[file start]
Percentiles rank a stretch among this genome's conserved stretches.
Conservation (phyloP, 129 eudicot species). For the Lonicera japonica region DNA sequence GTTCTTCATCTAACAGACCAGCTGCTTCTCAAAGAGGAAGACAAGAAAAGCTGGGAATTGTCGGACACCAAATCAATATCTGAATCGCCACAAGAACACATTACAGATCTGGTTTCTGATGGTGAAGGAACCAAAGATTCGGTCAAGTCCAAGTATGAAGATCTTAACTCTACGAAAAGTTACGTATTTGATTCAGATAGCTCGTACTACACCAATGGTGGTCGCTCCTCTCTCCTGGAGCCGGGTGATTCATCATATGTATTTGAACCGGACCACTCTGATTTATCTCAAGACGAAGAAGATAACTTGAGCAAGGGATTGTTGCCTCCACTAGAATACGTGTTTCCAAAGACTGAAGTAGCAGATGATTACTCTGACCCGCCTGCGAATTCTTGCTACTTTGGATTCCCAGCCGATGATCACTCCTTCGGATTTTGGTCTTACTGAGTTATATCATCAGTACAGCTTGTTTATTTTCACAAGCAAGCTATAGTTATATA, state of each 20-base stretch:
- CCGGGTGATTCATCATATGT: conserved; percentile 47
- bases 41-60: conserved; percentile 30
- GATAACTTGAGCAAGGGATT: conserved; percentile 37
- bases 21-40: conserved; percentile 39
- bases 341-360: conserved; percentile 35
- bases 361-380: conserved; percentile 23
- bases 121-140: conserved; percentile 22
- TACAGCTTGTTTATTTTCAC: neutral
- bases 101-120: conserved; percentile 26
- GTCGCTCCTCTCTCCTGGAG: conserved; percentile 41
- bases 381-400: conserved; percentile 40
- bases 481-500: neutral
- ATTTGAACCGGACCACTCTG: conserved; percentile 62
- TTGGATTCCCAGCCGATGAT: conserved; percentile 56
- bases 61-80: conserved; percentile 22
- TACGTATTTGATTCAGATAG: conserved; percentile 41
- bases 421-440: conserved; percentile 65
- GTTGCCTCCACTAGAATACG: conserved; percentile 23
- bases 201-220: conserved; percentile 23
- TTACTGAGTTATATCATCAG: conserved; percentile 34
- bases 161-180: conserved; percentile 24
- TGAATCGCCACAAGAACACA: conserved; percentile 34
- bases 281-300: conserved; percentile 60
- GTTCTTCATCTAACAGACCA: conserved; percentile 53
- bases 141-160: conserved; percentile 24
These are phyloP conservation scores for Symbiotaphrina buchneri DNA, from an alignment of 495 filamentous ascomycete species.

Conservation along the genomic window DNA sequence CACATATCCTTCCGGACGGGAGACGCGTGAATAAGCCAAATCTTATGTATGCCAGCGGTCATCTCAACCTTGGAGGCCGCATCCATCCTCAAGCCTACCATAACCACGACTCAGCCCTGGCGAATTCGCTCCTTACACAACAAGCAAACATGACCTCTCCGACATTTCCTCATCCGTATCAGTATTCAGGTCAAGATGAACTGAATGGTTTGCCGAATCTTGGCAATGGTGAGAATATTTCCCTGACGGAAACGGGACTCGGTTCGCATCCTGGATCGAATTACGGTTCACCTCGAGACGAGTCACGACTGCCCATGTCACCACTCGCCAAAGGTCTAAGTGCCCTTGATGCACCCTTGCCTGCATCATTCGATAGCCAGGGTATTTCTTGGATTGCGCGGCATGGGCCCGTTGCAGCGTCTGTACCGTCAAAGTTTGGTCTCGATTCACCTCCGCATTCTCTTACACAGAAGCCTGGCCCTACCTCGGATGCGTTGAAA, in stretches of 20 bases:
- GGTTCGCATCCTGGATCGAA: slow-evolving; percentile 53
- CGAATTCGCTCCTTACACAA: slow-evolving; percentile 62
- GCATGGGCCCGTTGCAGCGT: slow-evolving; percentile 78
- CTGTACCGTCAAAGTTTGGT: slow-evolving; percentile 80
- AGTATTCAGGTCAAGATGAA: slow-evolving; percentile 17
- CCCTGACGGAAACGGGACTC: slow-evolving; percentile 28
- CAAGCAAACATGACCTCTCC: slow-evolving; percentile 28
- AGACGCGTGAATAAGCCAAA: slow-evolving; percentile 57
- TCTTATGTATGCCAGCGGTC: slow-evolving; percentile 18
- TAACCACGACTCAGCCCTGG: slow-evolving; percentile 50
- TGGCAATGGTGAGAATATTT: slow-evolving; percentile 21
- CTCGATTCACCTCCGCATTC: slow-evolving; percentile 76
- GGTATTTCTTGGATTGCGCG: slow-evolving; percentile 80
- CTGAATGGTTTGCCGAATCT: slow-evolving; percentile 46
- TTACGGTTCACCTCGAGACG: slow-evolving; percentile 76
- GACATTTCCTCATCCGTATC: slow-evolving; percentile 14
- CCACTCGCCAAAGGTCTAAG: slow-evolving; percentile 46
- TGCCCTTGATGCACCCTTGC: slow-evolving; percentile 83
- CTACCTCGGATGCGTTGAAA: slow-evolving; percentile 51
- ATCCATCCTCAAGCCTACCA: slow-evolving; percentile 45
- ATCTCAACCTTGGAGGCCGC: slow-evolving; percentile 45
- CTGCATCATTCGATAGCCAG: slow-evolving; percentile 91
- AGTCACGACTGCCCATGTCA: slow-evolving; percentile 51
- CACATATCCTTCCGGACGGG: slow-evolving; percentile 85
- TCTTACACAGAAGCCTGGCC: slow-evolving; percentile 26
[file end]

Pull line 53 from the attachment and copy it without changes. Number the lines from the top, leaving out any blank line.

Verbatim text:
- CACATATCCTTCCGGACGGG: slow-evolving; percentile 85